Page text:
In a busy restaurant or kitchen, multitasking is a must. Chefs must juggle multiple orders, prep tasks, and plating simultaneously. Servers often manage several tables, taking orders, serving food, and attending to customer needs. Multi-tasking ensures efficient service and customer satisfaction.

gastronomy is a dynamic field, with evolving culinary trends, dietary preferences, and customer expectations. Those who embrace continuous learning stay updated with the latest techniques, ingredients, and customer preferences, enhancing their value to employers.

the restaurant industry can be high-pressure and fast-paced. Coping with stress is essential for maintaining composure, especially during peak hours. Staff dealing with demanding customers or unexpected situations must remain composed to provide excellent service. Stress management is crucial for both personal well-being and the quality of service provided.

self-regulation and resilience are closely related to coping with stress and maintaining a positive attitude. Remaining calm under pressure, controlling emotions, and bouncing back from challenges are essential for working effectively in gastronomy. Resilience helps individuals endure long shifts, handle demanding guests, and adapt to changing circumstances.

for those in restaurant management or ownership roles, entrepreneurial thinking is critical for success. Innovating with unique concepts, service models, or menu items can set a restaurant apart in a competitive market. Taking self-initiative to identify opportunities for improvement and growth can lead to better customer experiences and increased profitability.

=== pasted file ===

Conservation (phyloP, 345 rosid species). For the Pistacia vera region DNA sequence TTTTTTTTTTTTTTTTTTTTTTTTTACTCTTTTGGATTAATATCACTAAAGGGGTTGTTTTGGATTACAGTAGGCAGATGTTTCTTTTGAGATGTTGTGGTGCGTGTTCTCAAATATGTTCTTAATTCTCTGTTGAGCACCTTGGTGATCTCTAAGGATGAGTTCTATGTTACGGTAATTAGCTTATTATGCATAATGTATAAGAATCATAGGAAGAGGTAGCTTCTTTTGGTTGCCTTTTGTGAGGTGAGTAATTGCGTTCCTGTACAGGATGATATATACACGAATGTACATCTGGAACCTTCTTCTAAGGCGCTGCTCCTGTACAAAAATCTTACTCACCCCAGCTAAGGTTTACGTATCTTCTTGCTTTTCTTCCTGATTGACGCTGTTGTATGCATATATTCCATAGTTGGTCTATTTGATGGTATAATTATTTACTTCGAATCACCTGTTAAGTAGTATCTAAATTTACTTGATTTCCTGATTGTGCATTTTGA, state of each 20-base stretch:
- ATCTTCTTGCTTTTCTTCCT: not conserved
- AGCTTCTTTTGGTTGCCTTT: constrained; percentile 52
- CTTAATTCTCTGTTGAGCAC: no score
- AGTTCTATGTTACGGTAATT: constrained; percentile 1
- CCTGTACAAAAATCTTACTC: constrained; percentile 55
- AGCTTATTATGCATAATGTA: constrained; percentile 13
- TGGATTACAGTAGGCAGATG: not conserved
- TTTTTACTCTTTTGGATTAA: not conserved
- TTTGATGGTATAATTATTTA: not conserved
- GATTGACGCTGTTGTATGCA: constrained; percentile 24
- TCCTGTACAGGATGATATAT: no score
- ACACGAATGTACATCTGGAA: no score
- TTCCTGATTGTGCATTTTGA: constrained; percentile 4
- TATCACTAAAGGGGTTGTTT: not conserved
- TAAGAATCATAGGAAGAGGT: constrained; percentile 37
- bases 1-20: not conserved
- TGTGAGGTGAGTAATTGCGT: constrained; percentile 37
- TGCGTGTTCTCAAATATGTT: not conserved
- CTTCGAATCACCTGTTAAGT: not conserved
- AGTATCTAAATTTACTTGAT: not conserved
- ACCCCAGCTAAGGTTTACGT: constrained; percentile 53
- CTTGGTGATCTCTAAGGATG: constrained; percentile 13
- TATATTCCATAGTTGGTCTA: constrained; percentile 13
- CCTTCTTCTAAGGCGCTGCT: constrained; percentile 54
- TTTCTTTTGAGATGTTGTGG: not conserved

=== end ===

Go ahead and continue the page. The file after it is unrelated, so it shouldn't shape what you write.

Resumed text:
We can conclude that in the HORECA sectors, where labour integration is key to success, teamwork and social skills are indispensable. With the right materials and a commitment to fostering these skills, restaurants/hotels/cafés can create a harmonious work environment and provide exceptional dining experiences. 

Gender Equality Awareness Workshop

Inclusiveness refers to ensuring equal opportunities, access, and representation for individuals from diverse backgrounds and underrepresented groups.

We all carriers of gender bias, shaped by cultural factors stereotypes in the wider culture, which influence how we value and treat one another. As well as widespread self-reported, implicit, or unconscious gender bias are just as widespread. Gender biases affect not only how we view and treat others, but also how we view ourselves and what actions we take as a result. From early childhood we are exposed to stereotypes that guide our choices and behavior in powerful and often invisible ways, steering us toward certain careers and away from others.

Although traditionally the activity of cooking has long been delegated to women, today the chefs who cook at high levels and who are most visible in the media are mainly men. This suggests that gender discrimination also exists in gastronomy sectors.

To better understand dynamics influenced by an unfair exercise of power, real or presumed, because of dynamics of structural and systemic inequality and sexist discrimination, it is important to mention the “stereotype threat” that girls can experience when they fear being judged in terms of a group-based stereotype. The threat of the stereotype occurs when individuals they fear they will confirm a negative stereotype on a group to which they belong (self-fulfilling prophecy). One of these group is women. 

When negative stereotypes on women’s skills are brought to the attention of test takers, women’s performance declines. 

More in general, listening to everyone’s opinion is important to ensure that everyone is feeling confident to have own say, able to contribute at the level they feel capable, avoiding or preventing abusive attitudes, or the creation of centralising or self-centred leadership, to the detriment of other participants considered or perceived to be more vulnerable in terms of exercising power.

Stereotypes and biases

Stereotypes and biases